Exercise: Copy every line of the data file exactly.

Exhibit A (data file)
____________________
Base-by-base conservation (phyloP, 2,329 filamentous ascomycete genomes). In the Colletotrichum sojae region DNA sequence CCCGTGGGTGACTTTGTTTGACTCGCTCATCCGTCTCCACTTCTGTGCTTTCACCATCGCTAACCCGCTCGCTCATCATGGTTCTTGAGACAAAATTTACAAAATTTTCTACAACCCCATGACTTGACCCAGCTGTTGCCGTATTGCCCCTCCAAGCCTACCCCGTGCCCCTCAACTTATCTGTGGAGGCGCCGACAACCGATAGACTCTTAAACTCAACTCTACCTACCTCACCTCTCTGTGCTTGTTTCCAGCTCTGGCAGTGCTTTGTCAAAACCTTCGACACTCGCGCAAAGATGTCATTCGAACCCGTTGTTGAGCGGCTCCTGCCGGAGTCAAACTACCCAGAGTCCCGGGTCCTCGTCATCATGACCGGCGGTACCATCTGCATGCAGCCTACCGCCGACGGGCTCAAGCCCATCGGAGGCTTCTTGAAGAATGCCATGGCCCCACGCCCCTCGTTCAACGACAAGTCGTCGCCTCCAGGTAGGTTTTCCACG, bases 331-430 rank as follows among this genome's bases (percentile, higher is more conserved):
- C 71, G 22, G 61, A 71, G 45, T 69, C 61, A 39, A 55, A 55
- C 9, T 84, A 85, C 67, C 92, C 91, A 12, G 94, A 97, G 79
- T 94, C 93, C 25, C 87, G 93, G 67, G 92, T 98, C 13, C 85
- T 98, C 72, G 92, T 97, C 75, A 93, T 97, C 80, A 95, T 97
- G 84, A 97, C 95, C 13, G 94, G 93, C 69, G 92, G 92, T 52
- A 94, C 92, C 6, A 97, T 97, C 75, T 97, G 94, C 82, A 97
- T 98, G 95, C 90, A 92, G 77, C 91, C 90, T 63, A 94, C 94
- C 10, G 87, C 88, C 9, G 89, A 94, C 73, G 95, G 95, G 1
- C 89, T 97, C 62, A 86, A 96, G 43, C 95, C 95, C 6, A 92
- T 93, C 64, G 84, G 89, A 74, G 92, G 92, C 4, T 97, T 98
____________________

Base-by-base conservation (phyloP, 2,329 filamentous ascomycete genomes). In the Colletotrichum sojae region DNA sequence CCCGTGGGTGACTTTGTTTGACTCGCTCATCCGTCTCCACTTCTGTGCTTTCACCATCGCTAACCCGCTCGCTCATCATGGTTCTTGAGACAAAATTTACAAAATTTTCTACAACCCCATGACTTGACCCAGCTGTTGCCGTATTGCCCCTCCAAGCCTACCCCGTGCCCCTCAACTTATCTGTGGAGGCGCCGACAACCGATAGACTCTTAAACTCAACTCTACCTACCTCACCTCTCTGTGCTTGTTTCCAGCTCTGGCAGTGCTTTGTCAAAACCTTCGACACTCGCGCAAAGATGTCATTCGAACCCGTTGTTGAGCGGCTCCTGCCGGAGTCAAACTACCCAGAGTCCCGGGTCCTCGTCATCATGACCGGCGGTACCATCTGCATGCAGCCTACCGCCGACGGGCTCAAGCCCATCGGAGGCTTCTTGAAGAATGCCATGGCCCCACGCCCCTCGTTCAACGACAAGTCGTCGCCTCCAGGTAGGTTTTCCACG, bases 331-430 rank as follows among this genome's bases (percentile, higher is more conserved):
- C 71, G 22, G 61, A 71, G 45, T 69, C 61, A 39, A 55, A 55
- C 9, T 84, A 85, C 67, C 92, C 91, A 12, G 94, A 97, G 79
- T 94, C 93, C 25, C 87, G 93, G 67, G 92, T 98, C 13, C 85
- T 98, C 72, G 92, T 97, C 75, A 93, T 97, C 80, A 95, T 97
- G 84, A 97, C 95, C 13, G 94, G 93, C 69, G 92, G 92, T 52
- A 94, C 92, C 6, A 97, T 97, C 75, T 97, G 94, C 82, A 97
- T 98, G 95, C 90, A 92, G 77, C 91, C 90, T 63, A 94, C 94
- C 10, G 87, C 88, C 9, G 89, A 94, C 73, G 95, G 95, G 1
- C 89, T 97, C 62, A 86, A 96, G 43, C 95, C 95, C 6, A 92
- T 93, C 64, G 84, G 89, A 74, G 92, G 92, C 4, T 97, T 98